From: Pertti Lounesto \-(1)--(1)--[1]--[1]
[1] Re: Rodrigues formula
Date: Thu Mar 20 05:36:09 EST 1997
Lines: 13
Robin Chapman writes:
> Just out of interest. Are these the same Rodrigues?
The Rodrigues formula for Legendre polynomials is annotated to
Olinde Rodrigues (1794-1851) by my textbook (Kreyszig AEM, 7th, p. 213).
The Rodrigues formula for composition of rotations in R^3 is annotated
to Olinde Rodrigues by van der Waerden (History of Algebra, 1985, p. 120).
Yes, it is the same Rodrigues.
--
Pertti.Lounesto@hut.fi
http://www.math.hut.fi/~lounesto/counterexamples.htm
End of article 184226 (of 184476) -- what next? [npq] sci.math #184267 (0 + 1864 more) (1)+-(1)
From: hbaker@netcom.com (Henry Baker) \-(1)--(1)--(1)--[1]
[1] Re: Rodrigues formula
Date: Thu Mar 20 14:24:03 EST 1997
According to Simon Altmann, "Rotations, Quaternions and Double Groups"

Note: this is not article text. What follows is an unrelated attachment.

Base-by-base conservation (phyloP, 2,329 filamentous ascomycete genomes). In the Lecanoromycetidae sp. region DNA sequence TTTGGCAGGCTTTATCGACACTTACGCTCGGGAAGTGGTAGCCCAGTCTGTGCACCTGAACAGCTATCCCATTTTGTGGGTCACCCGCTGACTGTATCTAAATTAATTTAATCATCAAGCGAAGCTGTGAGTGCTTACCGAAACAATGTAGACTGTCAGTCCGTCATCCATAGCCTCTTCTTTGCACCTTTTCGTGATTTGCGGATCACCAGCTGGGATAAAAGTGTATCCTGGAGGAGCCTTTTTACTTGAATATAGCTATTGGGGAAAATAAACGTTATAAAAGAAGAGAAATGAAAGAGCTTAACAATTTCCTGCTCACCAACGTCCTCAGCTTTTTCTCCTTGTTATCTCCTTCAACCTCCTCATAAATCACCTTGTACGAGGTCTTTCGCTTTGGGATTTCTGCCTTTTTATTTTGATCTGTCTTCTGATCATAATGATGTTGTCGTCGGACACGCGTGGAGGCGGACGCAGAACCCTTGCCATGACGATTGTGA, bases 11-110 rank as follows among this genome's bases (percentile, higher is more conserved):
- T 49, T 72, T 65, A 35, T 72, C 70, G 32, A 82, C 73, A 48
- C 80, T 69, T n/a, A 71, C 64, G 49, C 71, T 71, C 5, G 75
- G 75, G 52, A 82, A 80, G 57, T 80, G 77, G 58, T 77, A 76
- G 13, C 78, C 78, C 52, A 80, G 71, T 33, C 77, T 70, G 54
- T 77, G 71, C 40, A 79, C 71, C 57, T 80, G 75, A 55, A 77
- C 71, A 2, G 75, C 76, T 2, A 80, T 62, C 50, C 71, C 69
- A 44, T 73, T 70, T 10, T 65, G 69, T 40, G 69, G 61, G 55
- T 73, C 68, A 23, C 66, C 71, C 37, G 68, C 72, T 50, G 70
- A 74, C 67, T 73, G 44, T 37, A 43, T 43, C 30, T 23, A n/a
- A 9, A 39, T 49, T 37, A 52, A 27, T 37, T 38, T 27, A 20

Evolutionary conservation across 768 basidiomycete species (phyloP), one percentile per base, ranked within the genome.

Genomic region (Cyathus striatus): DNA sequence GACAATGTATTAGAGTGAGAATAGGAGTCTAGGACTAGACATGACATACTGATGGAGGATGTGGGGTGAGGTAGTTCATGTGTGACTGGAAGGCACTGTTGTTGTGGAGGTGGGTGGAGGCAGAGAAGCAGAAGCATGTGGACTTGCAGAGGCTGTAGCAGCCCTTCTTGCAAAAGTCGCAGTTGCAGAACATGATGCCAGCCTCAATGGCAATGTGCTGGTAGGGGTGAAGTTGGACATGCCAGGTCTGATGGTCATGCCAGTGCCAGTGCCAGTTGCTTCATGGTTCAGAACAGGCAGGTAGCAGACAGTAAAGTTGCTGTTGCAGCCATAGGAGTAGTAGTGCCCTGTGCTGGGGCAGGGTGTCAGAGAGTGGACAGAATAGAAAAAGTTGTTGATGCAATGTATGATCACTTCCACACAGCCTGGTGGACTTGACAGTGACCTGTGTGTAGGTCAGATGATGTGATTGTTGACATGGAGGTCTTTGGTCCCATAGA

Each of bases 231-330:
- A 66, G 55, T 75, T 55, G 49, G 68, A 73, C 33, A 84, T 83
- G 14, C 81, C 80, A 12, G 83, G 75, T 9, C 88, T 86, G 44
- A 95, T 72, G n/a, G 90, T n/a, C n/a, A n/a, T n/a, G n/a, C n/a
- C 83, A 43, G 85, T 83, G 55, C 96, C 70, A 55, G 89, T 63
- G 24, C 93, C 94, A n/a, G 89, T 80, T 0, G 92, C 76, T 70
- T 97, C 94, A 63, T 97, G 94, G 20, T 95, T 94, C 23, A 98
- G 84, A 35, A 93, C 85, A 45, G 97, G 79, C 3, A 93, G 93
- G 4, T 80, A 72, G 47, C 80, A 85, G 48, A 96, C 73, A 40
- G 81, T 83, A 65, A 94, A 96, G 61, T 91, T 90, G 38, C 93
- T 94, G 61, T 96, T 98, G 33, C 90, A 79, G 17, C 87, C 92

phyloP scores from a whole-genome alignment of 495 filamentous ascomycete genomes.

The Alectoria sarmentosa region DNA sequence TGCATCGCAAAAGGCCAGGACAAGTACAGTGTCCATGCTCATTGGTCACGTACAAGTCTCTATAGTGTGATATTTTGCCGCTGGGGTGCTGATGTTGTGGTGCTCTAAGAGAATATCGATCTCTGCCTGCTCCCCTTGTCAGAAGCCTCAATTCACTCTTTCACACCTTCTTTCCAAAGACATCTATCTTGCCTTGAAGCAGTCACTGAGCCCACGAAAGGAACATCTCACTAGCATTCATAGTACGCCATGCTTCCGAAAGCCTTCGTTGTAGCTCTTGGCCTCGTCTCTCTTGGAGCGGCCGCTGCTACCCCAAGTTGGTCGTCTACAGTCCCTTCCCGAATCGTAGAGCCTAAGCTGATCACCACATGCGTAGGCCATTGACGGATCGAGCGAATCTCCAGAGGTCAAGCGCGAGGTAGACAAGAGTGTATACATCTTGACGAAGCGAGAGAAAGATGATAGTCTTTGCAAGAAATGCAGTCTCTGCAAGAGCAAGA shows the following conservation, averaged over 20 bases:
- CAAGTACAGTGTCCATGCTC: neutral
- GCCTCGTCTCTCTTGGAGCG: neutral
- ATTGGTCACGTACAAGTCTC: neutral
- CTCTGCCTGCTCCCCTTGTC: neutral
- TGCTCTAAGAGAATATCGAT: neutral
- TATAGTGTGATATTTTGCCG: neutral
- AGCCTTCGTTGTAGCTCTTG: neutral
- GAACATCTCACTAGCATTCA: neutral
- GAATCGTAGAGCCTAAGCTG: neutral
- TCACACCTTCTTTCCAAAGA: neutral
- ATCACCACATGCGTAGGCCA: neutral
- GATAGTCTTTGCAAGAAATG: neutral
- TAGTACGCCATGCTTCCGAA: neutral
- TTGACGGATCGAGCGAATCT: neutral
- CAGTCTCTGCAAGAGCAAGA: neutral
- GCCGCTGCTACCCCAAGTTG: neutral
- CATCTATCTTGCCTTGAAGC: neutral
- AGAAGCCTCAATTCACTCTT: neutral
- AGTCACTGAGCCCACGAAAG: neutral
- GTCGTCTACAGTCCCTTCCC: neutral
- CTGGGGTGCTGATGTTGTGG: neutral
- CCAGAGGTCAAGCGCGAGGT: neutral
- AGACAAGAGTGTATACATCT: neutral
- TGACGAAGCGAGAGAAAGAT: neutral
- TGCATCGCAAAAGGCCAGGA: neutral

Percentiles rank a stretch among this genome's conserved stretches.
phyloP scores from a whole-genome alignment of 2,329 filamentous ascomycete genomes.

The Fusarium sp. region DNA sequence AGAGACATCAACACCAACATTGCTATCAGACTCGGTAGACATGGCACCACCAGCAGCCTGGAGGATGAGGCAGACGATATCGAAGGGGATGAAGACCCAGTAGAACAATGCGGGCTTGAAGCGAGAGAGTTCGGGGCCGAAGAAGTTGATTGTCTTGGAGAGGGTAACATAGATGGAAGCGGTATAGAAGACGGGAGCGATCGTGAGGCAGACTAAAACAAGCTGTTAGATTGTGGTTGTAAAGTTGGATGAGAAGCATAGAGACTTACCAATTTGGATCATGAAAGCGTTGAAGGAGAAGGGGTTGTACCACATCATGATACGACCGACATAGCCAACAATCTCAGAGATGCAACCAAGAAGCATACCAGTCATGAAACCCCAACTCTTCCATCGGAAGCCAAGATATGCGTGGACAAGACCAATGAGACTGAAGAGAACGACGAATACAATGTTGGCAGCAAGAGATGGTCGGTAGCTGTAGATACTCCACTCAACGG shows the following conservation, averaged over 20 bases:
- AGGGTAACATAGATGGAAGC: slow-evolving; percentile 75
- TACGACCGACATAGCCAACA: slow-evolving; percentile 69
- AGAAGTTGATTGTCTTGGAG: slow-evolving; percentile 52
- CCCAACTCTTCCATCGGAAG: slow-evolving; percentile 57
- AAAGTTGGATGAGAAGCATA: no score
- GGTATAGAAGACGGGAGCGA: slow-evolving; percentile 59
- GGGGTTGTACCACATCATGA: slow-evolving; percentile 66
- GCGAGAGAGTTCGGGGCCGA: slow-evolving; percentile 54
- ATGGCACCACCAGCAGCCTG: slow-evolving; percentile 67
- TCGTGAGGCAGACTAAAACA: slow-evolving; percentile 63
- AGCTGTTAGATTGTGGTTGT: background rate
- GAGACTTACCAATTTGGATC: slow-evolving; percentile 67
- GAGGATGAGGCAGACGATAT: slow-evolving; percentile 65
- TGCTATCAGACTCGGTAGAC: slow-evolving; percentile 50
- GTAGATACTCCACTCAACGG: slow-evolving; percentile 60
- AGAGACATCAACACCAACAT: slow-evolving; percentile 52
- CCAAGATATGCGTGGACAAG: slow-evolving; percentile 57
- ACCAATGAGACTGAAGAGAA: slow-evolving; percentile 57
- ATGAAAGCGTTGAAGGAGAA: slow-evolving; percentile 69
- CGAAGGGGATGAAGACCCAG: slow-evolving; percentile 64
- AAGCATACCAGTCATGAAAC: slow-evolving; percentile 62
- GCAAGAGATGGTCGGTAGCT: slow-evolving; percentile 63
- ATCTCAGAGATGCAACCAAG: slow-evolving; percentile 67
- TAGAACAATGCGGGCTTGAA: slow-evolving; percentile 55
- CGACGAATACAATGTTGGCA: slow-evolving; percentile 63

(Clarendon Press, Oxford, 1986, ISBN 0-19-855372-2) :
on him by Jeremy Gray (Arch. for History of Exact Sciences 21 (1980), 375-85),
we know next to nothing. He is given a mere one-page entry in Michaud
"Biographi Universelle" (1843) as an 'economist and French reformer'. So
little is he known, indeed, that Cartan (1938, p.57) invented a non-existent
collaborator of Rodrigues by the surname of Olinde, a mistake repeated by
Temple (1960, p.68). Booth (1871) calls him Ridrigue throughout his book,
and Wilson (1941,p.100) spells his name Rodriques. Nothing that Rodrigues
did on the rotation group---and he did more than any man before him, or than
any would do for several decades afterwards---brought him undivided credit;
and for much of his work he received no credit at all. This Invisible Man
of the rotation group was probably born in Bordeaux on 16 October 1794,
the son of a Jewish banker, and he was named Benjamin Olinde, although he
never used his first name in later life. The family is often said to have
been of Spanish origin, but the spelling of the family name rather suggests
Portuguese descent (as indeed asserted by the 'Enciclopedia Universal
Illustrada Espasa-Calpe'). He studied mathematics at the Ecole Normale, the
\'Ecole Polytechnique not being accessible to him owing to his Jewish
extraction. He took his doctorate at the new University of Paris in 1816
with a thesis that contains the famous `Rodrigues formula' for Legendre